So that we don’t have to get all literary theory on a Friday, we’re going think like readers for this discussion. We’ll come back to being writers in a bit, just go with me here.

Find up any book you’ve never read. Doesn’t matter what it is. I don’t care if you’re in a bookstore aisle, or if you’re looking online at Amazon, or if you’re rooting through dead Aunt Jean’s grocery bags of crummy novels. Assuming this book has a cover on it, or at least a title page, you already have a lot of information, and that’s before you’ve even fanned through the pages.

a) You have an author’s name, and presumably can search for that author on the internet. While I’m writing this, I’ve timed myself to see how long it would take to pick up my phone, google an author and get to their blog. Total time: 11.71 seconds

Are you about to tell me that you don’t have seconds to look something up on your phone, or in a separate browser tab? Sure, yeah, I’m on a strong wifi connection right now, but we’re not saying this is hours spent digging around for info on an author’s name.

b) You may also find reviews for the book, depending on if you search the title, or the author is a magnet for controversy and all people ever talk about is how their book is somehow ruining all of existence.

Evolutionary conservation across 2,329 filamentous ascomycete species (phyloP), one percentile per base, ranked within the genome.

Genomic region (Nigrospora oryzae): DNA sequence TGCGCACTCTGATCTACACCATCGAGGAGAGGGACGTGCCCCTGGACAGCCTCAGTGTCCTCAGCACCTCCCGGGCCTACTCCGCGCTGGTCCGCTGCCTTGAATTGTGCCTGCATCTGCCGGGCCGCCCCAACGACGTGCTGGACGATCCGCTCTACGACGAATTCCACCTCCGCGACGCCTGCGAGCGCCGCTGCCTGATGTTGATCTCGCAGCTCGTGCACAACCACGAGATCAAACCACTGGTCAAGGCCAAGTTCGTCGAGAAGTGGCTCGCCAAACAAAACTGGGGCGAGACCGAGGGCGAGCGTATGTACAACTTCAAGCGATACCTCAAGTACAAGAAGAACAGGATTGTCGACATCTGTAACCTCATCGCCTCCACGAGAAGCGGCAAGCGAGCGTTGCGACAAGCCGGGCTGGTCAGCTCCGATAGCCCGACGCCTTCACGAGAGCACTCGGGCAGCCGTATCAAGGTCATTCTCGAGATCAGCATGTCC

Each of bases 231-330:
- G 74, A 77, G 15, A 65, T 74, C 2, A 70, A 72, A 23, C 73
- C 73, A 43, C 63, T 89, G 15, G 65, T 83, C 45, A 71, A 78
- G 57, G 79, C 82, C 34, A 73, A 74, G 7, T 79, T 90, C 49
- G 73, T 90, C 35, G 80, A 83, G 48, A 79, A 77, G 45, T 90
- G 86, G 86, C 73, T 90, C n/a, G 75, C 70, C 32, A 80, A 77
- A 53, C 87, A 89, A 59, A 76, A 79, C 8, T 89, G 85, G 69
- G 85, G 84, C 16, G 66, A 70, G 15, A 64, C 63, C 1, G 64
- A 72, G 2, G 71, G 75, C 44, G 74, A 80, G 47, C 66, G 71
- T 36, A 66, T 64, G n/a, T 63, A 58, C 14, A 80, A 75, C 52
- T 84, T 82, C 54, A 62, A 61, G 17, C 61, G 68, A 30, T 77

c) You may also find other titles this author has written. Were they prolific? Was this a one-and-done deal? Are they still writing? Again, this is all accessible information.

d) We haven’t even considered the idea that you’ve looked at the book’s cover. Is there a picture? What does that picture tell you about what possibly may be going on in the book? Naked model holding other naked model while naked model number one stares to the side? Maybe that’s romance. Is anyone shooting a laser? I bet it’s science fiction. The cover art can color and create a lot of expectations.

e) Flip the book over. Any back blurb? (For you internet people, scroll down the page) What’s the summary tell you? Any quotes from other authors? Do those quotes sound sincere, or are they just streams of pro-sales adjectives like “amazing” or “great” or “couldn’t put it down”? Again, you’re being presented with expectations of genre and rough concepts of story.

f) Is it a thick book? Is the font tiny? How many pages? Now go and fan through. With that brief glance at paragraphs (don’t get into the text yet, just skim), do they look substantial, or do they look like tight sentences with white space all around? This is an expectation, not a fact, that you might have to labor to read this thing, so maybe you approach it timidly.